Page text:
Not everyone was happy on January 2 when President Obama signed into law the American Taxpayer Relief Act, notably those whose first 2013 paychecks were smaller than the ones they’d received in 2012.
But the law gave Thoroughbred horse owners a reason to raise a glass in a belated New Year’s toast, as it enacted retroactively favorable provisions that had expired at the end of 2011.
“What was supposed to happen in 2013,” said Joe Bacigalupo, director of member development for the National Thoroughbred Racing Association, “was that the bonus depreciation for 2012, which was set at a 50% schedule, would disappear entirely. The passage of the American Taxpayer Relief Act extended it for 2013.
“There’s a significant improvement between what was expected to happen and what actually happened.”
According to an NTRA release, the bonus depreciation on purchases of race horses was reinstated at 50%, which was the 2012 rate. The expense allowance was increased to $500,000 for this year and retroactively increased from $125,000 to $500,000 for horses purchased in 2012.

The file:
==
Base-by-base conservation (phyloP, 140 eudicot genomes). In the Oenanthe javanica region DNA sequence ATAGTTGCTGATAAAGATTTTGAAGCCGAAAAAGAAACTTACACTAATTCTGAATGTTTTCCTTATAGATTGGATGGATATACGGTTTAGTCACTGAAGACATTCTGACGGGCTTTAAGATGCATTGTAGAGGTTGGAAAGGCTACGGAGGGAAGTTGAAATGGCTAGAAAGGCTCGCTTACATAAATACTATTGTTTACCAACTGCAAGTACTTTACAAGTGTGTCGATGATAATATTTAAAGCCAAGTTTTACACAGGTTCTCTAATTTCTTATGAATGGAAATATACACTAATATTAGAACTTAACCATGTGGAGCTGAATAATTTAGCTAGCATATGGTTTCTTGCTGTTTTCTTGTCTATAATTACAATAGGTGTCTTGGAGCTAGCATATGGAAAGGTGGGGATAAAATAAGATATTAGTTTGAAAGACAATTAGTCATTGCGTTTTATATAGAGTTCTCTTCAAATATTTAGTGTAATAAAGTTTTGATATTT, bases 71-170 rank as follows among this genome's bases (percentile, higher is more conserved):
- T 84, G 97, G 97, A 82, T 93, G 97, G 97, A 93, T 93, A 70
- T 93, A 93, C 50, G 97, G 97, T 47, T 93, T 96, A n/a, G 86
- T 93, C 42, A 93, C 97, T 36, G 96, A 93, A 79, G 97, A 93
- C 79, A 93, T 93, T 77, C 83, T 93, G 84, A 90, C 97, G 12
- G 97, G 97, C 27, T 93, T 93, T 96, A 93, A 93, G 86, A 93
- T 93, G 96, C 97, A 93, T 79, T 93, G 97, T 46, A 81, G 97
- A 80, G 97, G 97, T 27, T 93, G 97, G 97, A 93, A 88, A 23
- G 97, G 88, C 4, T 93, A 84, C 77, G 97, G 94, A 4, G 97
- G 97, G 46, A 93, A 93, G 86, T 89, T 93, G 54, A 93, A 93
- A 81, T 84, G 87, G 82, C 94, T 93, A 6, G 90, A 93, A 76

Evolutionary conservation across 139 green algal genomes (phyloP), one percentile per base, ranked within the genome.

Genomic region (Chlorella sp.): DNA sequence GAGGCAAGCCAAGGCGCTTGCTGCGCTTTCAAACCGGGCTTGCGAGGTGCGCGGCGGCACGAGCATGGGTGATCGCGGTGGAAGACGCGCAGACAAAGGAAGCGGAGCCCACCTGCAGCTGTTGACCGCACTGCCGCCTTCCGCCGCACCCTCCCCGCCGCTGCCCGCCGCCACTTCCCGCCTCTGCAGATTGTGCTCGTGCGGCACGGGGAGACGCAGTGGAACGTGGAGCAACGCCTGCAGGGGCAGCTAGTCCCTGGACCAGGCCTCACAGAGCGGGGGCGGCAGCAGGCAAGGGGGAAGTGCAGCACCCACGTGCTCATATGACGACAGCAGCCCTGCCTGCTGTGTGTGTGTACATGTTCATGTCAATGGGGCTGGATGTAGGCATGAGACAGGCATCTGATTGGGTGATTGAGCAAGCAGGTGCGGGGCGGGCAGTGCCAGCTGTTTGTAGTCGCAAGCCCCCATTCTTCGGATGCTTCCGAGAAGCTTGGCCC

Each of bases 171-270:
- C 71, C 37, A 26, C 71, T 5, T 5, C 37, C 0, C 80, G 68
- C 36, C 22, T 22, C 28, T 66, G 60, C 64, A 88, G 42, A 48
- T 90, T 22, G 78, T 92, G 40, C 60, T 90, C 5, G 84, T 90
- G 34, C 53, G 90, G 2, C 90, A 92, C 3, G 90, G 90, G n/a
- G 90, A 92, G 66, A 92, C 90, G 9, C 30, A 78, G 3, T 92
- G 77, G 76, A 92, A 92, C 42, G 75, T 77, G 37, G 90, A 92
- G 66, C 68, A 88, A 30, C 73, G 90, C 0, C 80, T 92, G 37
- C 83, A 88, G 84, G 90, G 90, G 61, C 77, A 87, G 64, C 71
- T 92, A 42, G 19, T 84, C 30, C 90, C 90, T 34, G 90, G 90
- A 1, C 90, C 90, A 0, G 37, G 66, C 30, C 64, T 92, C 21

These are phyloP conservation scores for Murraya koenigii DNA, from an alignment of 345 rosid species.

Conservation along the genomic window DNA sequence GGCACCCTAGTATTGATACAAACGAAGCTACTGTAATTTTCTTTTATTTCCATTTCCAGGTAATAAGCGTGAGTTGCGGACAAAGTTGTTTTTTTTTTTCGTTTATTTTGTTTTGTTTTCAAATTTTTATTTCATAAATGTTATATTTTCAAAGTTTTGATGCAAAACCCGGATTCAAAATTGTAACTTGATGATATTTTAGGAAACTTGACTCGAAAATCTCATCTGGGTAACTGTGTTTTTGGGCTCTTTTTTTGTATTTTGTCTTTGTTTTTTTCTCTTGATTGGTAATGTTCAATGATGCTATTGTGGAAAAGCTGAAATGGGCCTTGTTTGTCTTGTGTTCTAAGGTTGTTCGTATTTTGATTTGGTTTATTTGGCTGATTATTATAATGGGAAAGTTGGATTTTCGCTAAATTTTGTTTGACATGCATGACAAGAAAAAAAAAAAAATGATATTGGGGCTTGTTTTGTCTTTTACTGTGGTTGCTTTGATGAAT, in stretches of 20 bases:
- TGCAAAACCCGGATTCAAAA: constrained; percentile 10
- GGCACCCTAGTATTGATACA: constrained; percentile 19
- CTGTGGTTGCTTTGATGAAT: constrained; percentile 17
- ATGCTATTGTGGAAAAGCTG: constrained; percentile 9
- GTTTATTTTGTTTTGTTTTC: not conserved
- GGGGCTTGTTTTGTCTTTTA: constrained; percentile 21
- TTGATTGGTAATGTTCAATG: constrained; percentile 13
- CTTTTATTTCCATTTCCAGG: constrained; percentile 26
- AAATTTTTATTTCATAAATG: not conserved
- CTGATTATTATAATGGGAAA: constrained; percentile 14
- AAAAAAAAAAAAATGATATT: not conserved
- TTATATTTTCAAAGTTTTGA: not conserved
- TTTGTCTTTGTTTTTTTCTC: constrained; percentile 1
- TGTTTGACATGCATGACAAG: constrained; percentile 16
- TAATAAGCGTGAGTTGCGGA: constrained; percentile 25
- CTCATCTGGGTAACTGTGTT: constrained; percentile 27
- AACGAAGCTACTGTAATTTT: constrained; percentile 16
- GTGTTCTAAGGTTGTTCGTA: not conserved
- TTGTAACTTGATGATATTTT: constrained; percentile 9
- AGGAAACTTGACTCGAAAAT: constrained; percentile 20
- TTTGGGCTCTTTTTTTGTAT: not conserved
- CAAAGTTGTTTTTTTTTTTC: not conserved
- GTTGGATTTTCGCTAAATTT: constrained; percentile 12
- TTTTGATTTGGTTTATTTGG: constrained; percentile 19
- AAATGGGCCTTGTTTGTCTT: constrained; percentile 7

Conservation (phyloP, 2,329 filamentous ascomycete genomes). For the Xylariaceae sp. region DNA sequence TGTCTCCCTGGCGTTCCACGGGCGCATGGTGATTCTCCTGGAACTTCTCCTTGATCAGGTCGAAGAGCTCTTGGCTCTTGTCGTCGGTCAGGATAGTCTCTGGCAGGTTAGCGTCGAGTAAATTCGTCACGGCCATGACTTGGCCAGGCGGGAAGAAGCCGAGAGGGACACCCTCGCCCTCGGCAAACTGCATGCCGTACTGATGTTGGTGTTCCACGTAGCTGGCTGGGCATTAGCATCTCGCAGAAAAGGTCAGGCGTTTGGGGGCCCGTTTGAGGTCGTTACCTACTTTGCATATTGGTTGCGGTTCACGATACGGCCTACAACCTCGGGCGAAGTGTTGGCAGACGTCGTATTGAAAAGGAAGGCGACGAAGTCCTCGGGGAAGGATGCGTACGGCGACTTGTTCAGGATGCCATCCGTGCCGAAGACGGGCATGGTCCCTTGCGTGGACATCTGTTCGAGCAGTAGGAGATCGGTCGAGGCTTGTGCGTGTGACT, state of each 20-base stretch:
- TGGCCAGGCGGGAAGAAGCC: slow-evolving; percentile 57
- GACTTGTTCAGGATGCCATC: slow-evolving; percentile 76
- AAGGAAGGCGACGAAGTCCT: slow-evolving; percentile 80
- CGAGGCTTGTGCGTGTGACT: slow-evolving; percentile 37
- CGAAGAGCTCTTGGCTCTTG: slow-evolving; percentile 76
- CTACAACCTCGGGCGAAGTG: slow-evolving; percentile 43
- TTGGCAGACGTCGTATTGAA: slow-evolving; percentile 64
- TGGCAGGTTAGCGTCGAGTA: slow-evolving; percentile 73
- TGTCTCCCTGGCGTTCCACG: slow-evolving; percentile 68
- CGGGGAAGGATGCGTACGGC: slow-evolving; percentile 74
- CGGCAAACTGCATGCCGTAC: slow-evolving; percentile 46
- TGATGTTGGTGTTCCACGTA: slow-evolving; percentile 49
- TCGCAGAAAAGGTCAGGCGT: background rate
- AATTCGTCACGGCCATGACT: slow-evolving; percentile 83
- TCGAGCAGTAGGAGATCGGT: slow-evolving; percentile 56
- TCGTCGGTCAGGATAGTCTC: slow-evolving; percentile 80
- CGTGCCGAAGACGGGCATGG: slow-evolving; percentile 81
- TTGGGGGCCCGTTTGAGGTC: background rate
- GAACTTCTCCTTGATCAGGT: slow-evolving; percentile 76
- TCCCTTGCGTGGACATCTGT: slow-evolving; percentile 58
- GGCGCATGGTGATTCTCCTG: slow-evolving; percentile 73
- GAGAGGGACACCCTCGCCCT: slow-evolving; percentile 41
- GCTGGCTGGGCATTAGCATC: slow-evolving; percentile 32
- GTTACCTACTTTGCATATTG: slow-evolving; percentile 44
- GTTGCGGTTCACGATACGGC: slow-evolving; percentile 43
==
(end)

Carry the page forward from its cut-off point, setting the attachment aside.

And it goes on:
Said Joel Turner, a member of Frost Brown Todd attorneys in Louisville, Kentucky, and a specialist in equine legal services, “These incentives are real.”
While conceding that the announcement of the retroactive provisions wasn’t great for tax planning, he said their beneficiaries will be “rewarded for legitimate reasons” and that the aggregate of benefits will mean that in some cases, 80% of the purchase price of a horse can be deducted in the first year.
“The ability to expense the first $500,000 and take depreciation on the next $500,000 means that essentially you’re almost getting a 100% write-off in the first year,” he explained.
Estimating the value of all aspects of the Thoroughbred racing industry to be worth about $4 billion dollars to his home state of Kentucky, Turner approved of the renewal of the provisions.
“Buying horses and writing them off was included in the law because of the ripple effect to the economy,” he said. “This encourages investment in assets.”